World Computer Congress - Brisbane 2010

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World Computer Congress - Brisbane 2010

20-23 September 2010 - Brisbane - Australia

Australian Computer Societyifip - International Federation for Information Processing

Human Choice and Computers International Conference (HCC9 2010) Track 3: Surveillance and Privacy


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What's the conference about?

New technical and legal developments pose greater and greater privacy dilemmas. Governments have in the recent years increasingly established and legalised surveillance schemes in form of data retention, communication interception or CCTVs for the reason of fighting terrorism or serious crimes. Surveillance Monitoring of individuals is also a threat in the private sector: Private organisations are for instance increasingly using profiling and data mining techniques for targeted marketing, analysing customer buying predictions or social sorting. Work place monitoring practices allow surveillance of employees. Emerging pervasive computing technologies, where individuals are usually unaware of a constant data collection and processing in their surroundings, will even heighten the problem that individuals are effectively losing control over their personal spheres. At a global scale, Google Earth and other corporate virtual globes may have dramatic consequences for the tracking and sorting of individuals. With CCTV, the controlling power of surveillance is in few hands. With live, high resolution imagery feeds from space in the near future, massive surveillance may soon be available to everybody, a development whose consequences we do not yet grasp. New means of surveillance are also enabled by social networks, in which individuals are publishing many intimate personal details about themselves and others. Such social networks are today already frequently analysed by employers, marketing industry, law enforcement or social engineering.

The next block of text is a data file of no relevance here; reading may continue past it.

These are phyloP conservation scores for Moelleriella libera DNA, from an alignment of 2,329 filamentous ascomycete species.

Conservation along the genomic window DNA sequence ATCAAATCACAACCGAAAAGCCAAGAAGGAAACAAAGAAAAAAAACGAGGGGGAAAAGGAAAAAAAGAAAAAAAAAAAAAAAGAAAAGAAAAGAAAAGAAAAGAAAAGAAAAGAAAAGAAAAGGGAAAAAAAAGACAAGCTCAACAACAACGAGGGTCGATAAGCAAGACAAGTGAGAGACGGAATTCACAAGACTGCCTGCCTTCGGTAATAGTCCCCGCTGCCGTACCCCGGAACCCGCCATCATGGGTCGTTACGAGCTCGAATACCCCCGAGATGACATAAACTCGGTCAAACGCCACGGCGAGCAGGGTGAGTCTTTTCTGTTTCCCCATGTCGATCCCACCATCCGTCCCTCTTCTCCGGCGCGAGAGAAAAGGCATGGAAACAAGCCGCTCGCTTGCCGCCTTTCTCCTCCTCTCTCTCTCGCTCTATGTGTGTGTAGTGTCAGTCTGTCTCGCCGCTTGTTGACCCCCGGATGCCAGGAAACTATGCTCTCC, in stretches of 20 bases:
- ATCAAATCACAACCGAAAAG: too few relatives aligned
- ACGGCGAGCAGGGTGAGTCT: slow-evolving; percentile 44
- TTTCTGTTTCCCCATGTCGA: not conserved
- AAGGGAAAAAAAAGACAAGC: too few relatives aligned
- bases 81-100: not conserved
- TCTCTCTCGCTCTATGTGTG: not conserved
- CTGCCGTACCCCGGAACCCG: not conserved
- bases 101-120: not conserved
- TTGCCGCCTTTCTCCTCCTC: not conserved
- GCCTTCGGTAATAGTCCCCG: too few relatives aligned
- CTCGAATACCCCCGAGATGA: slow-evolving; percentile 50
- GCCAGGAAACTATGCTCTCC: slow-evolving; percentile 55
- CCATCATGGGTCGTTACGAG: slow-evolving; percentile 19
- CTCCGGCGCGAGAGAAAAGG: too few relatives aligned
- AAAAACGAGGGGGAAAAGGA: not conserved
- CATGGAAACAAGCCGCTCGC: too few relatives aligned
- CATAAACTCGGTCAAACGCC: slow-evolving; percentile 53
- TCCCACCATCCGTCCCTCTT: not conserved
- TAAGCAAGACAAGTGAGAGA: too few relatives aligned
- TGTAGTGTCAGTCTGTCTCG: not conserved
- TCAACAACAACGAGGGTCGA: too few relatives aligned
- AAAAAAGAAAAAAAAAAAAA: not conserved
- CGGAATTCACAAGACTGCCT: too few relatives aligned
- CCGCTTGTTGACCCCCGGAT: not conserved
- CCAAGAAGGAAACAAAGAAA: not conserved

The aim of this conference Track is to discuss and analyse such privacy risks of surveillance for humans and society as well as countermeasures for protecting the individuals’ rights to informational self-determination from multi-disciplinary perspectives.